Sophie Hay
Posted on 6 May 2021

New Zealand brings in miscarriage leave – should the UK follow suit?

New Zealand has recently introduced new legislation which gives parents the right to 3 days’ paid bereavement leave if they suffer a miscarriage or still birth, at whatever time during the pregnancy this takes place. It becomes one of only two countries which currently offers this type of leave, alongside India. In the UK, a miscarriage in the first 24 weeks of pregnancy is not classed as “childbirth” and therefore the employee has no right to leave away from work, whether maternity, bereavement or otherwise. Whilst an employee may have more favourable rights under their employment contract, this will vary dramatically between organisations. With around 1 in 4 women experiencing a miscarriage, is it time to review this legislation and follow in New Zealand’s footsteps?

Statutory miscarriage leave: the Global Position

On 24th March 2021, New Zealand’s parliament unanimously voted to pass legislation that would give couples who suffer a miscarriage 3 days’ paid leave. New Zealand already had laws in place to provide leave to parents who suffer a still birth at 20 weeks or later, but this new legislation removes the time frame and provides a statutory right to leave for anyone who loses a pregnancy at any point.

India is the only other country to provide this type of leave. Under the Maternity Benefit (Amendment) Act 1961, employees who suffer a miscarriage at any time during their pregnancy are entitled to 6 weeks’ leave with wages paid at the rate of maternity benefits.

Law in the UK – before and after 24 weeks

After 24 weeks

If a baby is stillborn after 24 weeks of pregnancy, employees remain entitled to maternity and paternity leave and pay. In addition, as of April 2020, employees who experience a stillbirth after 24 weeks will now be entitled to further leave. On 6th April 2020, a new law was enacted which provides working parents who lose a child under the age of 18, or have a baby stillborn after 24 weeks of pregnancy, with the right to take two weeks’ paid bereavement leave. Parents can take the leave anytime within the period of 56 weeks starting from the date of the child’s death or stillbirth. This allows for employees to take time off around difficult periods, such as the child’s birthday or the first anniversary of their death.

Before 24 weeks

Currently, there are no specific statutory rights afforded to employees who suffer a miscarriage before 24 weeks of pregnancy.

When this occurs, the employee will typically have to take sick leave. Their partner may also be able to use their sick leave entitlement to deal with the psychological impact of the miscarriage or, failing that, unpaid leave to help care for the mother. Some employers will have their own internal policies to provide paid or unpaid compassionate leave to their employees who suffer miscarriages, but this is not mandatory and many employers will not have these provisions in place.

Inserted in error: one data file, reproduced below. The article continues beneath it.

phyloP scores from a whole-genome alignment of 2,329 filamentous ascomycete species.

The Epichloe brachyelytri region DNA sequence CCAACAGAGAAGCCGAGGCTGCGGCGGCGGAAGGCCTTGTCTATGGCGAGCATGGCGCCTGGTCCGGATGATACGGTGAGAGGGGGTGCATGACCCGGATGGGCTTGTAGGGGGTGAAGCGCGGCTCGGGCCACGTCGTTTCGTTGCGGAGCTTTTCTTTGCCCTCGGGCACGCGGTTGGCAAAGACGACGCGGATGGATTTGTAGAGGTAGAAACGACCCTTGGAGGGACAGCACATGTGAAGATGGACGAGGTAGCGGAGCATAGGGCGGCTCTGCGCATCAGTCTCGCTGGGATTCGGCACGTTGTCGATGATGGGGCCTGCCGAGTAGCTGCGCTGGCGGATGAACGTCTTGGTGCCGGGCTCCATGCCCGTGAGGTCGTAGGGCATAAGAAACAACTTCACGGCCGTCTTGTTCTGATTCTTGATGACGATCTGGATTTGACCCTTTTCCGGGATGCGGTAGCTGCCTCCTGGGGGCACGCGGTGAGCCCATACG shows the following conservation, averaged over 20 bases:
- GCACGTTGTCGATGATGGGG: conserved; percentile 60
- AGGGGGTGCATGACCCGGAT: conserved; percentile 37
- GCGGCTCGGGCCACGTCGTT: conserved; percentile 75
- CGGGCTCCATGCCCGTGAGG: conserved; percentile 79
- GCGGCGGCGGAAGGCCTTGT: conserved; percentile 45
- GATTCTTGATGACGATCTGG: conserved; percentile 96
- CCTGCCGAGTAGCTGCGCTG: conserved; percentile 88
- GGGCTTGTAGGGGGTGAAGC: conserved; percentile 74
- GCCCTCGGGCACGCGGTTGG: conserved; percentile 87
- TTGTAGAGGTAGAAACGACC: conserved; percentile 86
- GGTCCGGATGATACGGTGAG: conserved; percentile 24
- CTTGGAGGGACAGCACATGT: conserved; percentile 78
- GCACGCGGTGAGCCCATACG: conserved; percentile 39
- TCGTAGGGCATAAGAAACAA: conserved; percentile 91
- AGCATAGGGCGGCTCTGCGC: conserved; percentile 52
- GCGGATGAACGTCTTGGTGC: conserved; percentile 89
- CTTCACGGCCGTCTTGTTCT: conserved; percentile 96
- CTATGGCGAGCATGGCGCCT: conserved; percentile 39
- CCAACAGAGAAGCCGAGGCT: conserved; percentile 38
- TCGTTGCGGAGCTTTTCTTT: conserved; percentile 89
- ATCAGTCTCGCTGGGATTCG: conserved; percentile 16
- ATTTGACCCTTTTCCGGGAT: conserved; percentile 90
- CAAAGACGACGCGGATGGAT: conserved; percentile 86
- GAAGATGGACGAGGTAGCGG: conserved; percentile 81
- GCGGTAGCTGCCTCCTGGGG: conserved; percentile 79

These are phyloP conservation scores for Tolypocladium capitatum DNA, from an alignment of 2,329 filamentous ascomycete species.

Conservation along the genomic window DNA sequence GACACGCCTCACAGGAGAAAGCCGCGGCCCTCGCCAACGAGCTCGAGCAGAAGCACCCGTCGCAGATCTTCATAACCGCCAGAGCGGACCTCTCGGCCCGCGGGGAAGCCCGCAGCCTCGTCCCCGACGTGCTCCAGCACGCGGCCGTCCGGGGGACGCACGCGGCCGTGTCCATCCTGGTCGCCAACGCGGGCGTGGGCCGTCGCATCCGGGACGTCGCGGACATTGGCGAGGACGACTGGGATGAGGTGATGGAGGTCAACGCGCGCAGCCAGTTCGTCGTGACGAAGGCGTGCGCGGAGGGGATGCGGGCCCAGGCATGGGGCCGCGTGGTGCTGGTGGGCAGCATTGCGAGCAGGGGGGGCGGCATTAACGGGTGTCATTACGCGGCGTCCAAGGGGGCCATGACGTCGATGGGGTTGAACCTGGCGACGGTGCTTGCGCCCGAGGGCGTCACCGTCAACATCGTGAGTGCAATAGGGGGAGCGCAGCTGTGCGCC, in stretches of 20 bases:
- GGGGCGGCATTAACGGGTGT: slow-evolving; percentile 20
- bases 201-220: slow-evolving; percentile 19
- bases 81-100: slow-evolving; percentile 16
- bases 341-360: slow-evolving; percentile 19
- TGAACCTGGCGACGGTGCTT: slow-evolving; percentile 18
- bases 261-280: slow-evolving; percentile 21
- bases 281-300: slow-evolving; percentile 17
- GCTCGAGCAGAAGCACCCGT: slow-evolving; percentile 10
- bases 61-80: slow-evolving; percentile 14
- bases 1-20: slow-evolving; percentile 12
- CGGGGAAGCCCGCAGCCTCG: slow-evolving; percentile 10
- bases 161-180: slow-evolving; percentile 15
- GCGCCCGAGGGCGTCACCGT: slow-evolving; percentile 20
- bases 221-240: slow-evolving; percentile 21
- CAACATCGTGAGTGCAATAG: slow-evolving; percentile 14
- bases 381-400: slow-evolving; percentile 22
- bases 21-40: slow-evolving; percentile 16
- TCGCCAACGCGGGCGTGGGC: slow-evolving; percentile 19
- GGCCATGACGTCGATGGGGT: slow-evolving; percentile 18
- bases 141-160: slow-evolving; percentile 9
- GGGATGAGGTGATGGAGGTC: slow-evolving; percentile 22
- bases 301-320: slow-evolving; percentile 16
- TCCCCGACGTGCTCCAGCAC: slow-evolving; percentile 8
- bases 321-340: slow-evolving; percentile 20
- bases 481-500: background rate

It has been argued that the use of sick leave in situations of miscarriage is deeply unsatisfactory. Ginny Anderson, the Labour MP who put forward the miscarriage leave bill in New Zealand summarised this, saying “the grief that comes with miscarriage is not a sickness; it is a loss… That loss takes time – time to recover physically and time to recover mentally; time to recover with a partner”.

Certainly, it is arguable that, in the UK, and many other countries besides, there is a gap in the support system for those who suffer a miscarriage before 24 weeks. Whilst New Zealand is only the second country to offer specific miscarriage leave, this legislation has received significant media coverage and it may serve to push the issue higher up on the agendas of other countries.

Should the UK follow New Zealand?

There does not appear to be any current plans for the UK to legislate on this matter but, as this topic has been thrown into the spotlight, there is likely to be an increased level of discussion around whether statutory leave should be provided to those who lose a baby before 24 weeks of pregnancy.

Indeed, a petition to parliament has already been commenced to extend statutory bereavement leave to pregnancy loss before 24 weeks.  Currently, it has over 19,000 signatures. On 1 April 2021, the Government released a response to the petition, stating “The Government recognises that losing a child at any stage is devastating. Parental Bereavement Leave and Pay is a floor not a ceiling and we strongly encourage employers to go beyond if they can.”.

What can employers do in the meantime?

There is currently no official Government guidance for employers on supporting employees who have experienced a miscarriage; however, it is encouraging employers to gold-plate the current statutory provisions.

It is open to employers to consider implementing a formal miscarriage policy, which may cement the already existing informal practices of their organisation, and providing leave for a miscarriage at any stage of pregnancy. This will be attractive to current and future employees, assist with staff retention rates, and will also ensure consistency of treatment which is risked when using an ad-hoc case-by-case approach. The policy could cover areas such as how leave is given and whether it would be paid, confidentiality issues and potential training and awareness events within the organisation. It could also provide internal or external mental health support for employees.

The Miscarriage Association also provides useful resources for both employers and employees, emphasising the importance of a supportive workplace for employees coping with a miscarriage. Their website provides insightful information and ideas for employers to consider.